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Researchers Push For Ban On Alcohol Ads on T

Boston University Professor Michael Siegel says alcohol ads on the T, like this one for Absolut vodka, clearly target college students, most of whom are under the legal age for the sale of alcohol. (Courtesy Michael Siegel)

Boston University Professor Michael Siegel says alcohol ads on the T, like this one for Absolut vodka, clearly target college students, most of whom are under the legal age for the sale of alcohol. (Courtesy Michael Siegel)

Boston University researchers who studied how many alcohol ads young people see on the MBTA on a typical day are calling for a ban on alcohol advertising on the T.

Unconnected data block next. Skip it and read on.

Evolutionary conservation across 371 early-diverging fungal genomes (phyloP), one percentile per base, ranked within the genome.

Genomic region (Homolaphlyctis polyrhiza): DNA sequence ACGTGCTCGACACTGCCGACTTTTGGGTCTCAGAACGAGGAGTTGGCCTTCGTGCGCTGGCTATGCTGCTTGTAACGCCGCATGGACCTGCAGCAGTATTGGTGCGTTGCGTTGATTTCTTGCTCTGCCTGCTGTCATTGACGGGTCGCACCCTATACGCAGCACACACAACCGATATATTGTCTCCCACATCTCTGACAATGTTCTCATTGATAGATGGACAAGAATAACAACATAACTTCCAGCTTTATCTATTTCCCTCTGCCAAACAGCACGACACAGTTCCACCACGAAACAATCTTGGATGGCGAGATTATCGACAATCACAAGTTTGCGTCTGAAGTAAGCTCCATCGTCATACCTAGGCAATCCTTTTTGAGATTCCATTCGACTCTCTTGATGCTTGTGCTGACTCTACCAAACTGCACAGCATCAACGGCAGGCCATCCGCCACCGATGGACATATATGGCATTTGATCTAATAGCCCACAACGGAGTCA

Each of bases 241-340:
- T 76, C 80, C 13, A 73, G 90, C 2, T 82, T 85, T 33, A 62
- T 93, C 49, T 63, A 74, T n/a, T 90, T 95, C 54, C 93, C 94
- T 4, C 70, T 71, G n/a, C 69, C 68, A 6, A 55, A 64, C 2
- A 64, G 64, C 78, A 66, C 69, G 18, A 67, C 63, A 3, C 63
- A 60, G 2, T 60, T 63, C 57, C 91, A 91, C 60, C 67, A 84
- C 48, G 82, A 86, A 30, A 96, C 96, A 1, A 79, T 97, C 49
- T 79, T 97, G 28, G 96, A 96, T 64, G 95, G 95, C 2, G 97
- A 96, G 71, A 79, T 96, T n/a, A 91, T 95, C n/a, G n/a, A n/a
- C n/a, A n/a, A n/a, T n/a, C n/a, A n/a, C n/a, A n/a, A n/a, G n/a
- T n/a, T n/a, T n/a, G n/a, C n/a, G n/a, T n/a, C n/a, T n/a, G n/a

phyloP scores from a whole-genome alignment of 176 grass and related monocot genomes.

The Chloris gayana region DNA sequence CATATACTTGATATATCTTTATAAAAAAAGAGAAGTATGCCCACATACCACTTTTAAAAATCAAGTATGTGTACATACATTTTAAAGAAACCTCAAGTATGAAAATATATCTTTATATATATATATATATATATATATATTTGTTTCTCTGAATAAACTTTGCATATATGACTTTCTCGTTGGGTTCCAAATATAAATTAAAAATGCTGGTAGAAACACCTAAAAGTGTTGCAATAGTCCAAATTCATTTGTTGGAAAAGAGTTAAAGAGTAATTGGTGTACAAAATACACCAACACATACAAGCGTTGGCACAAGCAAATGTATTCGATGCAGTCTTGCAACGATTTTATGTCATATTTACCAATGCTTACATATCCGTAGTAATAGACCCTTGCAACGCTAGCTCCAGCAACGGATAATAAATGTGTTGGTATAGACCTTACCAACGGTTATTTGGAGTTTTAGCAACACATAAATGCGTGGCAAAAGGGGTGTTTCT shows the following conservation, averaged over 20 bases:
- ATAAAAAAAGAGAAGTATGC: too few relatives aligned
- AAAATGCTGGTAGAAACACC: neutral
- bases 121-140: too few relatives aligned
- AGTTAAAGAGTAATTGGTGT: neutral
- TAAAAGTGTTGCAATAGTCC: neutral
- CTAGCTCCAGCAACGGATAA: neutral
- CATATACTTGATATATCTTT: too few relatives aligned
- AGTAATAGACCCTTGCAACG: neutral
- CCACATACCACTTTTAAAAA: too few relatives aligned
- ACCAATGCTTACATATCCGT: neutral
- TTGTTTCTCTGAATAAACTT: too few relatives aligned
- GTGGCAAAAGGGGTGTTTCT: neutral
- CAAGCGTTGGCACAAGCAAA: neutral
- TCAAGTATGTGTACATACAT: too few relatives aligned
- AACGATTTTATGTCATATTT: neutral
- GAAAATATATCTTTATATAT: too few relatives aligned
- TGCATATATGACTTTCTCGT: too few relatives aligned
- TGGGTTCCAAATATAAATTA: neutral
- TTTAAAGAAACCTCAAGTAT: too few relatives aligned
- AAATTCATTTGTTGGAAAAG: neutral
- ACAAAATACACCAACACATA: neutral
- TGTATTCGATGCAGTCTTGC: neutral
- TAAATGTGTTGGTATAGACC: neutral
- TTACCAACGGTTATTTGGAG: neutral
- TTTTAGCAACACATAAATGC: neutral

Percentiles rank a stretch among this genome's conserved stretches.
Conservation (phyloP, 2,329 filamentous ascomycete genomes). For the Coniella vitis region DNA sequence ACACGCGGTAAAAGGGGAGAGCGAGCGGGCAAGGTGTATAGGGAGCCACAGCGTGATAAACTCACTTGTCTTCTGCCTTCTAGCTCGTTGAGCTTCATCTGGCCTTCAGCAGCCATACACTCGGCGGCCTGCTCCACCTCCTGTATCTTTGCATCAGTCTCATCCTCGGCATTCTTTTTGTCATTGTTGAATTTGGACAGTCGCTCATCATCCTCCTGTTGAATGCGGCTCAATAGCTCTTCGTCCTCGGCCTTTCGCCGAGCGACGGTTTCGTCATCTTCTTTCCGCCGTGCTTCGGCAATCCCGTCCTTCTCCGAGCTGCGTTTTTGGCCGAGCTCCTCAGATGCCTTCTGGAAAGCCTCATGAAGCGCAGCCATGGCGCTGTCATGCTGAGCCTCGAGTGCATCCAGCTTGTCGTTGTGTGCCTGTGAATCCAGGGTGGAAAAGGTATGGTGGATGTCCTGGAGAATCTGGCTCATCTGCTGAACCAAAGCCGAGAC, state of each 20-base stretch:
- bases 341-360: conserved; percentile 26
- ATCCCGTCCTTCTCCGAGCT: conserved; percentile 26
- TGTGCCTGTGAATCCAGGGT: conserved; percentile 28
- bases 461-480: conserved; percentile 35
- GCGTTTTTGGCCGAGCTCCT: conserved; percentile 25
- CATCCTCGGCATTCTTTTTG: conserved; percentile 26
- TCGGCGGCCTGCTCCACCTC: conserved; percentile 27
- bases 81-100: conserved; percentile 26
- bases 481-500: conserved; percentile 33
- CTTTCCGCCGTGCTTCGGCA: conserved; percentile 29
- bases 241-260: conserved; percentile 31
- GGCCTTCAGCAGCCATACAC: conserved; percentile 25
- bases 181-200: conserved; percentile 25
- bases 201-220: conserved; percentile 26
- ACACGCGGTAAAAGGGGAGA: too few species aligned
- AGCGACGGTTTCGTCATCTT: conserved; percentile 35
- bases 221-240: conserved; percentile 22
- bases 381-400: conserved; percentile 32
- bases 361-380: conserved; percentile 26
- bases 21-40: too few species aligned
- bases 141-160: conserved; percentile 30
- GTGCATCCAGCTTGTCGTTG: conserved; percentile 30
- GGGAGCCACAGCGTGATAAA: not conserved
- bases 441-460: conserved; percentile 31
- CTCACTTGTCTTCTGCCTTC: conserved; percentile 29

To do their study (PDF), the researchers rode each of the T’s four subway lines and counted the alcohol ads in every car. They found that the average train has two alcohol ads per car, and that almost 10,000 Boston Public School students take the T each day.

Professor Michael Siegel of the BU School of Public Health led the study and said there’s a proven link between alcohol advertising and teenage drinking.

“The state should not allow its property to be used by alcohol companies to recruit, entice and eventually convince youths to start drinking,” Siegel said, “especially when the legal age for purchasing alcohol is 21.”

Siegel said the state Legislature should pass a pending bill that would ban alcohol advertising on state property, including on the T.

The study appears in the American Journal of Public Health.

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